A dress that can think: 'Cognitive dress' now on display at The Henry Ford


  • All photos courtesy of The Henry Ford
Forget about smart phones, smart TVs, and smart watches. Smart clothing is now a thing.

The world's first "cognitive dress" was created by IBM Watson Technology and Marchesa and first worn by model Karolina Kurkova to the 2016 Met Gala.
The dress, which is designed with LED lights, responds to social media interactions and changes colors accordingly.

According to a press release, "Using Watson Tone Analyzer, the dress can tap into sentiment from social media posts that include a specific hashtag, extracting context around the tone of the message. During the Met Gala, the LED lights embroidered into the flowers on the dress changed colors in real-time based on public social media conversations related to the cognitive dress."

Watson, a system that understands the world in a way similar to humans, through senses, learning, and experience, can quickly analyze massive amounts of data to "reveal insights and patterns previously undiscovered."

Maybe it's just us but that does sound ever-so-slightly frightening. However, the people at IBM assure us this is a great technology.
“From fashion designers, to architects, to musicians and more, professionals are tapping into cognitive systems like Watson to discover new avenues for creativity and inspiration,” said Ann Rubin, vice president, Branded Content and Global Creative at IBM in a press release. “The cognitive dress is an example of the many ways people are using Watson to augment human thinking and fuel creativity. The Henry Ford is an institution that celebrates American innovation, and we are thrilled the cognitive dress has a permanent home at this historic landmark to inspire future innovators.”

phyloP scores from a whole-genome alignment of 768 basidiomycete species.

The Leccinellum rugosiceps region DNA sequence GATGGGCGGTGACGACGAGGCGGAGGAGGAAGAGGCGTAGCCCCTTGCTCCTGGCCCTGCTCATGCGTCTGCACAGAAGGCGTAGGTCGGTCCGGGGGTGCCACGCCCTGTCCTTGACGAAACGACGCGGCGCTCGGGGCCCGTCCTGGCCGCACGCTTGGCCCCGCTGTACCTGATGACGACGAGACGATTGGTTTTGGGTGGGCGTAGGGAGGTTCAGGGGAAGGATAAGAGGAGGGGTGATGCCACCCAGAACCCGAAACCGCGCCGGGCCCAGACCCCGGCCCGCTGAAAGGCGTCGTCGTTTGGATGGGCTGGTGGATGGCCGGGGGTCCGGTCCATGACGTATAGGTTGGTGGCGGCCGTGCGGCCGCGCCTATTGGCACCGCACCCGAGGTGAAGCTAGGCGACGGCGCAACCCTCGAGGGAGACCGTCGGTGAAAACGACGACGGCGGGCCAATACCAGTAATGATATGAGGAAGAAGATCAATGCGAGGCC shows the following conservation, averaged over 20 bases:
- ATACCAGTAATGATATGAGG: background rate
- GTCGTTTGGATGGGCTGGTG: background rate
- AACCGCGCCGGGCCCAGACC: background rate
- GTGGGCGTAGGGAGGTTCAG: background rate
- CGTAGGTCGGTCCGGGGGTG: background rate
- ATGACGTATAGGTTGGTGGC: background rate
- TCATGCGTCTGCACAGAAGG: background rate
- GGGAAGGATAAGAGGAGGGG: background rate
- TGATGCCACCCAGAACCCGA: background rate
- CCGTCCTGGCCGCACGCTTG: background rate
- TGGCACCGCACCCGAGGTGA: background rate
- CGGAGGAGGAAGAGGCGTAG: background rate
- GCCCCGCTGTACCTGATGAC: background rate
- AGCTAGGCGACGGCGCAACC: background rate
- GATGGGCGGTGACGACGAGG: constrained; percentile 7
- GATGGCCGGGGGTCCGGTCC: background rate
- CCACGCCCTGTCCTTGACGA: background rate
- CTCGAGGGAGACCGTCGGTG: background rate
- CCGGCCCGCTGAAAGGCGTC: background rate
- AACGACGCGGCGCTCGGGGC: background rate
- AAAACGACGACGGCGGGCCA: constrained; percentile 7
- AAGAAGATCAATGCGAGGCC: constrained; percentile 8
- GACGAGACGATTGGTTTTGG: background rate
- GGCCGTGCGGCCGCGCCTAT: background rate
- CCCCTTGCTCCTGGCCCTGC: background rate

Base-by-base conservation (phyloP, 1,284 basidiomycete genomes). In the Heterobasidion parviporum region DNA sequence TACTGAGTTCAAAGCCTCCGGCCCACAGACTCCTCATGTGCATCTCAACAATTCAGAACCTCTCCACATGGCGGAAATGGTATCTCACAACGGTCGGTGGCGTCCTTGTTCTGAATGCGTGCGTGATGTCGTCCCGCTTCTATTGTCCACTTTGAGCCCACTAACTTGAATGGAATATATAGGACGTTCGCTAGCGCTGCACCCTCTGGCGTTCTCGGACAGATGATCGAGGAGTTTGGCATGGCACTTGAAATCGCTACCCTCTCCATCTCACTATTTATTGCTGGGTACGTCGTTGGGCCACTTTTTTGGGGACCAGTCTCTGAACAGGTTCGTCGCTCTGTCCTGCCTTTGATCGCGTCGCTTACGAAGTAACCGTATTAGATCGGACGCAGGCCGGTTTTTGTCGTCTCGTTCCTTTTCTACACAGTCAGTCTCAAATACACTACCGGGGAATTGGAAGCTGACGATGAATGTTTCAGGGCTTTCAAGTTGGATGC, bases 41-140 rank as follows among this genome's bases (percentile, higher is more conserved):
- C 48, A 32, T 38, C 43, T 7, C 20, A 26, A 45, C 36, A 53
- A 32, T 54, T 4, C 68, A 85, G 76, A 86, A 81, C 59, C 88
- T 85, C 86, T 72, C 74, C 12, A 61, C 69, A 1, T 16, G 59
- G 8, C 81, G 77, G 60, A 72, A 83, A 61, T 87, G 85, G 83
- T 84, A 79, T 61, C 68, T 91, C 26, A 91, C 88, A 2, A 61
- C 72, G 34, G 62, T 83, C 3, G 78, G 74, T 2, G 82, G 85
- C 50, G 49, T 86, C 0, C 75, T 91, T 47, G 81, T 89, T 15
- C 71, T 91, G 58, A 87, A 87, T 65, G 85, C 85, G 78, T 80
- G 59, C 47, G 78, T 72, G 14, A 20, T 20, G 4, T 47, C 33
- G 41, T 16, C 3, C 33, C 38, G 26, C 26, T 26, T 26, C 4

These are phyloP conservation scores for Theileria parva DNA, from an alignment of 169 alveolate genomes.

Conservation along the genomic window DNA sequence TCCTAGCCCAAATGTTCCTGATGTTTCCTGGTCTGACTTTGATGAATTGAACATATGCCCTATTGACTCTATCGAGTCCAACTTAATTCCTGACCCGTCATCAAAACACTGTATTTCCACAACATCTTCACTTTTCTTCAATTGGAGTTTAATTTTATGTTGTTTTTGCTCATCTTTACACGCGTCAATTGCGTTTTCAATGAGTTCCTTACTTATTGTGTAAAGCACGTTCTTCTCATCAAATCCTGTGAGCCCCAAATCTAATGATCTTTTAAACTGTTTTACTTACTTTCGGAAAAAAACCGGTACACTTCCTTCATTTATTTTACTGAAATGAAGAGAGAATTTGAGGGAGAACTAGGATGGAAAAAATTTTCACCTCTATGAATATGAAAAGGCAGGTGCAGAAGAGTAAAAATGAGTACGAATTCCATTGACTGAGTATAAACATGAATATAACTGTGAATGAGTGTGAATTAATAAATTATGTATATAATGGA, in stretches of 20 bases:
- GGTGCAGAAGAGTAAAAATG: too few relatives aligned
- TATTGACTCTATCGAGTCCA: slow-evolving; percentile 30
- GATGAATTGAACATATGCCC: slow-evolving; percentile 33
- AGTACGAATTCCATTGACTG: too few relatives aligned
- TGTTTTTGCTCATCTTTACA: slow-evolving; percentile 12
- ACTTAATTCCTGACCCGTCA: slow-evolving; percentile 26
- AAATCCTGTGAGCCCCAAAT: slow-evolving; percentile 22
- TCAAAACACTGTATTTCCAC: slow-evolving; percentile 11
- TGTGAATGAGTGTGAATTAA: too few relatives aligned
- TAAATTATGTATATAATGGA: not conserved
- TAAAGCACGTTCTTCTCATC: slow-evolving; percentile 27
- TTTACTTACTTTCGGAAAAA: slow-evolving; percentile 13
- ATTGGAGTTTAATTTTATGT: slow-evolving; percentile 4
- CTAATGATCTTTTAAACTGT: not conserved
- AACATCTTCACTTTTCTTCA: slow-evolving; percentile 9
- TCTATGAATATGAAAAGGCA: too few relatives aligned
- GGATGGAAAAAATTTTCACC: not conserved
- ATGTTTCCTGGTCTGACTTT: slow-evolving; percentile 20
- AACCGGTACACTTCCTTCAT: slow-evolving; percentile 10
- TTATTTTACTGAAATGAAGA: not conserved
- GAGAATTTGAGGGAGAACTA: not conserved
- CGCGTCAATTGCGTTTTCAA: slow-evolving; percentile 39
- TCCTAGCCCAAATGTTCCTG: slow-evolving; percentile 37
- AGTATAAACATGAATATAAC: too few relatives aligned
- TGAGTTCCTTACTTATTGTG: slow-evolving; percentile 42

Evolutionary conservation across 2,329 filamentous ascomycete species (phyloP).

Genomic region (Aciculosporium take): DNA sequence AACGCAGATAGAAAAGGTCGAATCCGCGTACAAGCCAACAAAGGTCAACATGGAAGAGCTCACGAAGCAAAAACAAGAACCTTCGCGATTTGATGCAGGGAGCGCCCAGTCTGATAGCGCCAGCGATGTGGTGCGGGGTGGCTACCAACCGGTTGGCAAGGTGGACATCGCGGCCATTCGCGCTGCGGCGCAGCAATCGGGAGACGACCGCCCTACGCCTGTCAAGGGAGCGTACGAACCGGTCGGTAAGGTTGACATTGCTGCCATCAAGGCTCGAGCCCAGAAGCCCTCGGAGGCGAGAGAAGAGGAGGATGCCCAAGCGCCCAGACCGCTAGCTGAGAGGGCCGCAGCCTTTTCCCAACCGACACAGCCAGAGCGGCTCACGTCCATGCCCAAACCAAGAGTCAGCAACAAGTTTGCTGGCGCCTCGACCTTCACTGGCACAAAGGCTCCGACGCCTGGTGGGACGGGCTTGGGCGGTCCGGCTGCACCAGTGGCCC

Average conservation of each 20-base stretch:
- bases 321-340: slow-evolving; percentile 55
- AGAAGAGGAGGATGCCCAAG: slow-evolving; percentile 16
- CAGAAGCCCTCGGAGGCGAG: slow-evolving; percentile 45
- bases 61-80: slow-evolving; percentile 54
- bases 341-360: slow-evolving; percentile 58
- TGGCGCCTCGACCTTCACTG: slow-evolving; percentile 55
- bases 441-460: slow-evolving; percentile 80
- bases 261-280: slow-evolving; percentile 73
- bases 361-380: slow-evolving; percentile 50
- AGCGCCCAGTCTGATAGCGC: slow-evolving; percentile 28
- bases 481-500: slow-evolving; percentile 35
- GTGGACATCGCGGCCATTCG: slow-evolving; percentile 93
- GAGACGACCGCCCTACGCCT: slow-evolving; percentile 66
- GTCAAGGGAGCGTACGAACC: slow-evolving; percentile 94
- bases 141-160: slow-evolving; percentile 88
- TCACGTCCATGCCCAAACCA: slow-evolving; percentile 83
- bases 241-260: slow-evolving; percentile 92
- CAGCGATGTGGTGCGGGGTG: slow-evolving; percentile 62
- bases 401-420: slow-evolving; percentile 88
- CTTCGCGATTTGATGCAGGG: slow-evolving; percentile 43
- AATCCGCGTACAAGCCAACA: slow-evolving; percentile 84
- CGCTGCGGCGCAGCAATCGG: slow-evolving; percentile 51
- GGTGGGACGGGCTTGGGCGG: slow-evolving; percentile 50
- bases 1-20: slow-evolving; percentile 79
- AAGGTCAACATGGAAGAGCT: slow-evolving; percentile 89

The dress goes on display today inside the Henry Ford Museum of American Innovation located at 20900 Oakwood Blvd., Dearborn. Visit thehenryford.org for more info.

We welcome readers to submit letters regarding articles and content in Detroit Metro Times. Letters should be a minimum of 150 words, refer to content that has appeared on Detroit Metro Times, and must include the writer's full name, address, and phone number for verification purposes. No attachments will be considered. Writers of letters selected for publication will be notified via email. Letters may be edited and shortened for space.

Email us at letters@metrotimes.com.

Support Local Journalism.
Join the Detroit Metro Times Press Club

Local journalism is information. Information is power. And we believe everyone deserves access to accurate independent coverage of their community and state. Our readers helped us continue this coverage in 2020, and we are so grateful for the support.

Help us keep this coverage going in 2021. Whether it's a one-time acknowledgement of this article or an ongoing membership pledge, your support goes to local-based reporting from our small but mighty team.

Join the Metro Times Press Club for as little as $5 a month.